Quote of the week

Universal adult suffrage on a common voters roll is one of the foundational values of our entire constitutional order. The achievement of the franchise has historically been important both for the acquisition of the rights of full and effective citizenship by all South Africans regardless of race, and for the accomplishment of an all-embracing nationhood. The universality of the franchise is important not only for nationhood and democracy. The vote of each and every citizen is a badge of dignity and of personhood. Quite literally, it says that everybody counts. In a country of great disparities of wealth and power it declares that whoever we are, whether rich or poor, exalted or disgraced, we all belong to the same democratic South African nation; that our destinies are intertwined in a single interactive polity.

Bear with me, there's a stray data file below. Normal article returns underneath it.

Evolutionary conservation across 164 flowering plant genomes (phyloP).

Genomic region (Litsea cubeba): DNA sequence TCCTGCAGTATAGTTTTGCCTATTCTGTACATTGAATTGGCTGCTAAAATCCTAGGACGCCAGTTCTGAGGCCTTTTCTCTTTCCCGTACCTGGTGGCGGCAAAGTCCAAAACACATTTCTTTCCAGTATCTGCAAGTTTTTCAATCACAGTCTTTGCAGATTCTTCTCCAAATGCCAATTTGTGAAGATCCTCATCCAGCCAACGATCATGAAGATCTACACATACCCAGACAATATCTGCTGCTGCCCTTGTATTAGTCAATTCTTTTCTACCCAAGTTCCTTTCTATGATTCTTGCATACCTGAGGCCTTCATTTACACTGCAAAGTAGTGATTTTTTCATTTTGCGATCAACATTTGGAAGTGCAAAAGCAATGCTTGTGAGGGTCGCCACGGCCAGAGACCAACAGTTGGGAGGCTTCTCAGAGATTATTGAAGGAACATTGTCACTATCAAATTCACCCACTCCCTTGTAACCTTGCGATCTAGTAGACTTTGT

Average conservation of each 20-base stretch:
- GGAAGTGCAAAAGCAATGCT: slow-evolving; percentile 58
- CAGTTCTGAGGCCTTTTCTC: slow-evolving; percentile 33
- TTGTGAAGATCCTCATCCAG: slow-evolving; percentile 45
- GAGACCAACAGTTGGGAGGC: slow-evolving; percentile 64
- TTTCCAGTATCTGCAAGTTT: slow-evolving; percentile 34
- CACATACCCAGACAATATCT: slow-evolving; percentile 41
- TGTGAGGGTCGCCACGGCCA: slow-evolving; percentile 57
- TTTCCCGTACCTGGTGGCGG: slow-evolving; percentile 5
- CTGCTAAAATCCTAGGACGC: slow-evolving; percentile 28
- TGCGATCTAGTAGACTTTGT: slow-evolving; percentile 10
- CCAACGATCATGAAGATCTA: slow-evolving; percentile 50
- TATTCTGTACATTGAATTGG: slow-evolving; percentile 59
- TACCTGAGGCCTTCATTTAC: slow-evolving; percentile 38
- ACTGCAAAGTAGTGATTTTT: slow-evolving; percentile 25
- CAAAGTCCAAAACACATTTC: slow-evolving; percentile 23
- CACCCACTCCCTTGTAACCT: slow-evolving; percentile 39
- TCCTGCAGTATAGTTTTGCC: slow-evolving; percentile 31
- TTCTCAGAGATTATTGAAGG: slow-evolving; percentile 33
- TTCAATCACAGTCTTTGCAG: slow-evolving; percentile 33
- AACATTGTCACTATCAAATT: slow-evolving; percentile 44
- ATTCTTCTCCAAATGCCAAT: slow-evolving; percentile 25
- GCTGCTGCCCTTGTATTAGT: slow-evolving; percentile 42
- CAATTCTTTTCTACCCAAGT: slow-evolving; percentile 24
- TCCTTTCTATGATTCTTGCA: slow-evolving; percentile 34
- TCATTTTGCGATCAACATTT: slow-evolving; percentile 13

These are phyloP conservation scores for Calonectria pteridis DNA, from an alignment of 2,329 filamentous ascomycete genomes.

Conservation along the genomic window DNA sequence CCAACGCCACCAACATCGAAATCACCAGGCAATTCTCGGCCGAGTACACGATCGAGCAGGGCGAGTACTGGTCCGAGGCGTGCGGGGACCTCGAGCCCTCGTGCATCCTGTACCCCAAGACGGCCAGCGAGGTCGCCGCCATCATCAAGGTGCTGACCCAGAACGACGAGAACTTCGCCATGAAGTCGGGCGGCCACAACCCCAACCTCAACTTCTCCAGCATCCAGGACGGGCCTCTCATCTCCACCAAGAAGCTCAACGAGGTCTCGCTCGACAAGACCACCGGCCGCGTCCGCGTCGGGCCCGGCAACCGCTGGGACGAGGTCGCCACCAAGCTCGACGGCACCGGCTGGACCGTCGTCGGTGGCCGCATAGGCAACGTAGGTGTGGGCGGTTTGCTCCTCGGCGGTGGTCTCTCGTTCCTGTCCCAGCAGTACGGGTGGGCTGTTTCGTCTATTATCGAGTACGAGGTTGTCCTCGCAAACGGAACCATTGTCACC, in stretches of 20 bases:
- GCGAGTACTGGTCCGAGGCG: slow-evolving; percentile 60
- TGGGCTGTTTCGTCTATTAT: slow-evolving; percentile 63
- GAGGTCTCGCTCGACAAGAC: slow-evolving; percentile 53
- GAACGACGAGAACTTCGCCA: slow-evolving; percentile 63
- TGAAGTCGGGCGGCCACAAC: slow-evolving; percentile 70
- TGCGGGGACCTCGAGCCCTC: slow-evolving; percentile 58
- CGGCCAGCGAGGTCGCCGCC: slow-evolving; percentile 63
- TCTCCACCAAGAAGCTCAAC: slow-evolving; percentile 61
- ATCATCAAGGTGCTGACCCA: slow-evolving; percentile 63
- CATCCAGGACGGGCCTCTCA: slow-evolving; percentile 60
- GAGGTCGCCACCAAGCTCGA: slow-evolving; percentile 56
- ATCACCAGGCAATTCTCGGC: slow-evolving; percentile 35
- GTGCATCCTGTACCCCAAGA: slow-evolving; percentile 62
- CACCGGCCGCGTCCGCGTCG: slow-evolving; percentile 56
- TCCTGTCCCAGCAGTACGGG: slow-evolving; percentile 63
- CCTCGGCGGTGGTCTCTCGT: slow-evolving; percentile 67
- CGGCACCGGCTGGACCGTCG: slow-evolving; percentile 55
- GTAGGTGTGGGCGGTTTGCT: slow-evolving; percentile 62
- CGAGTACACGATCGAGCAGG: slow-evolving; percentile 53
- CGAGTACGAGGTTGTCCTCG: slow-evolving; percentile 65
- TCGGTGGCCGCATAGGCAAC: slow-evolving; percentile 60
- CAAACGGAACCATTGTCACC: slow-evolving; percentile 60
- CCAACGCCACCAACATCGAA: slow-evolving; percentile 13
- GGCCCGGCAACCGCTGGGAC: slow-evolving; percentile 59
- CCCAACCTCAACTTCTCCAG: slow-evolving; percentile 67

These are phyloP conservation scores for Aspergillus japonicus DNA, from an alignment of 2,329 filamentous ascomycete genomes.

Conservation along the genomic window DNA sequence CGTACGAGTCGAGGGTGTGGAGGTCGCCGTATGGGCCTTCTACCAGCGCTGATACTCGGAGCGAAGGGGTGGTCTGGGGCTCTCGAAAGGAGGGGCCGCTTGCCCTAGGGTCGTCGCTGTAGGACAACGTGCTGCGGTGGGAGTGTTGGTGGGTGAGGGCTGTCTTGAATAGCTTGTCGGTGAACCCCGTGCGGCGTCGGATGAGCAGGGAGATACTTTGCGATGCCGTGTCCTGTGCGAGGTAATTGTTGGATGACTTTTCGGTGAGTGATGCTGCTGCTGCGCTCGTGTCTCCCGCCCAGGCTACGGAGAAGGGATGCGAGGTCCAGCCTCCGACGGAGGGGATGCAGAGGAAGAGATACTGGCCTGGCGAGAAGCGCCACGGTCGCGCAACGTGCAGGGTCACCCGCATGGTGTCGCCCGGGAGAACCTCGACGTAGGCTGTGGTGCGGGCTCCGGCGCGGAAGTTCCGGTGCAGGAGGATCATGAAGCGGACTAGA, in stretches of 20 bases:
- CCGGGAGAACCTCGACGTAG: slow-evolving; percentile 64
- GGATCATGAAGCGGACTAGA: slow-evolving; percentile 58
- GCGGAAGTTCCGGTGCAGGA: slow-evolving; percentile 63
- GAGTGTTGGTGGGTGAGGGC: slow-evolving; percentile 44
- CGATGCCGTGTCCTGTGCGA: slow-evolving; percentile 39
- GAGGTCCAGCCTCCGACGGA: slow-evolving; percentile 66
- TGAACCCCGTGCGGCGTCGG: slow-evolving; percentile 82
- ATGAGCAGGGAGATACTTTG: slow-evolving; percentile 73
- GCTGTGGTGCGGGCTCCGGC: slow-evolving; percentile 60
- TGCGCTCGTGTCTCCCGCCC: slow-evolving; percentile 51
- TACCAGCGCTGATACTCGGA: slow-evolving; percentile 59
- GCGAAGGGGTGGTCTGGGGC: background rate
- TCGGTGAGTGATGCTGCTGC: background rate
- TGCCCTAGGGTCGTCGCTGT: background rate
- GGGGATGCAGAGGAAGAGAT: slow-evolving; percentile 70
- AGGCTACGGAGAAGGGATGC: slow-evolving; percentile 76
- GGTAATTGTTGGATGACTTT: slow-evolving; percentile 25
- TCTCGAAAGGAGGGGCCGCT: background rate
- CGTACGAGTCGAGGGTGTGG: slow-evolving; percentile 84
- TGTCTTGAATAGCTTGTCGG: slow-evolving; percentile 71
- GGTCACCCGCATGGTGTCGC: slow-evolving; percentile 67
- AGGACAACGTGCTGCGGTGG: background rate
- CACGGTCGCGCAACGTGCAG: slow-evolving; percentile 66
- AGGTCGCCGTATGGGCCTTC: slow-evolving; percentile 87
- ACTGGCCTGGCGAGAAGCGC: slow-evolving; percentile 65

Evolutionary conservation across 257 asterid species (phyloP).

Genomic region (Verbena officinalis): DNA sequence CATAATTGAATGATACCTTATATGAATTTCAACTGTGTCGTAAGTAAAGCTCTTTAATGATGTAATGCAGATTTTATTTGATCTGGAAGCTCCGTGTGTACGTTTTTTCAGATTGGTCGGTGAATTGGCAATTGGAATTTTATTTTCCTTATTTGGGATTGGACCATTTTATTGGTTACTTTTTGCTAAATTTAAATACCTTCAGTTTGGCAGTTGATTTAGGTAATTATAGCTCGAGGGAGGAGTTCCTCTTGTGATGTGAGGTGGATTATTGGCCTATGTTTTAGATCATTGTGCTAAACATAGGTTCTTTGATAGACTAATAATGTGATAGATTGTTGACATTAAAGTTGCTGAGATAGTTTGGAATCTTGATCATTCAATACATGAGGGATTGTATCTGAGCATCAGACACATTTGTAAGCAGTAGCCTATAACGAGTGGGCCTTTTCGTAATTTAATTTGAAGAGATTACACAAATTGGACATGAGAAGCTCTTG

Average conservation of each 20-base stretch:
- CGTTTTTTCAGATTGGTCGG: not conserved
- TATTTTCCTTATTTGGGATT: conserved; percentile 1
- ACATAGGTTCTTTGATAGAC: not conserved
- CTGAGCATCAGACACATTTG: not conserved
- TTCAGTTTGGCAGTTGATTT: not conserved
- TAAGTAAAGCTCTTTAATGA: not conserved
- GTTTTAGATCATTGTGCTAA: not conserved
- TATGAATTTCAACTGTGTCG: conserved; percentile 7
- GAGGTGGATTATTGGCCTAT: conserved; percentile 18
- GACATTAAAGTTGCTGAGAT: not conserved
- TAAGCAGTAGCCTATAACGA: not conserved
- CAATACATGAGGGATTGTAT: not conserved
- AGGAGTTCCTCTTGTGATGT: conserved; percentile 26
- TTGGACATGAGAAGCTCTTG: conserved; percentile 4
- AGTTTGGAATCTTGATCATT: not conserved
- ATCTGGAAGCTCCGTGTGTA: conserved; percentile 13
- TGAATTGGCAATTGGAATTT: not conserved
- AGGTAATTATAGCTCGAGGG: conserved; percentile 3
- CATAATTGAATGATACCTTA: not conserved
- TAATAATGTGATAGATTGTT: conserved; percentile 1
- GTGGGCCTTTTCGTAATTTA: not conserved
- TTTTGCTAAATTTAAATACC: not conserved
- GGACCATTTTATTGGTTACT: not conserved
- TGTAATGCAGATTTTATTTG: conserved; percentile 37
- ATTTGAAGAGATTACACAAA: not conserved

Justice Albie Sachs
August and Another v Electoral Commission and Others (CCT8/99) [1999] ZACC 3
15 September 2022

The core problem with the majority judgment in EFF II is that the majority’s public reasons for its judgment are insufficient to explain the case’s outcome. It handed down a judgment that intruded on the ambit of the legislature’s authority and intervened in the highly political impeachment process; without having carefully set out legally legitimate reasons for doing so. The majority’s expressed reasons failed to substantiate the outcome at which it arrived, leaving a ‘reasoning vacuum’ waiting to be filled by competing hypotheses. One potential hypothesis gives the Court the benefit of the doubt: the majority, though handing down a ‘troubling’ decision ‘not justifiable from a ‘traditional’ separation of powers perspective’, was ultimately acting to reinforce the democratic process, in acknowledgement that Parliament had egregiously failed in its duty, as representative of the people, to hold political elites to account.

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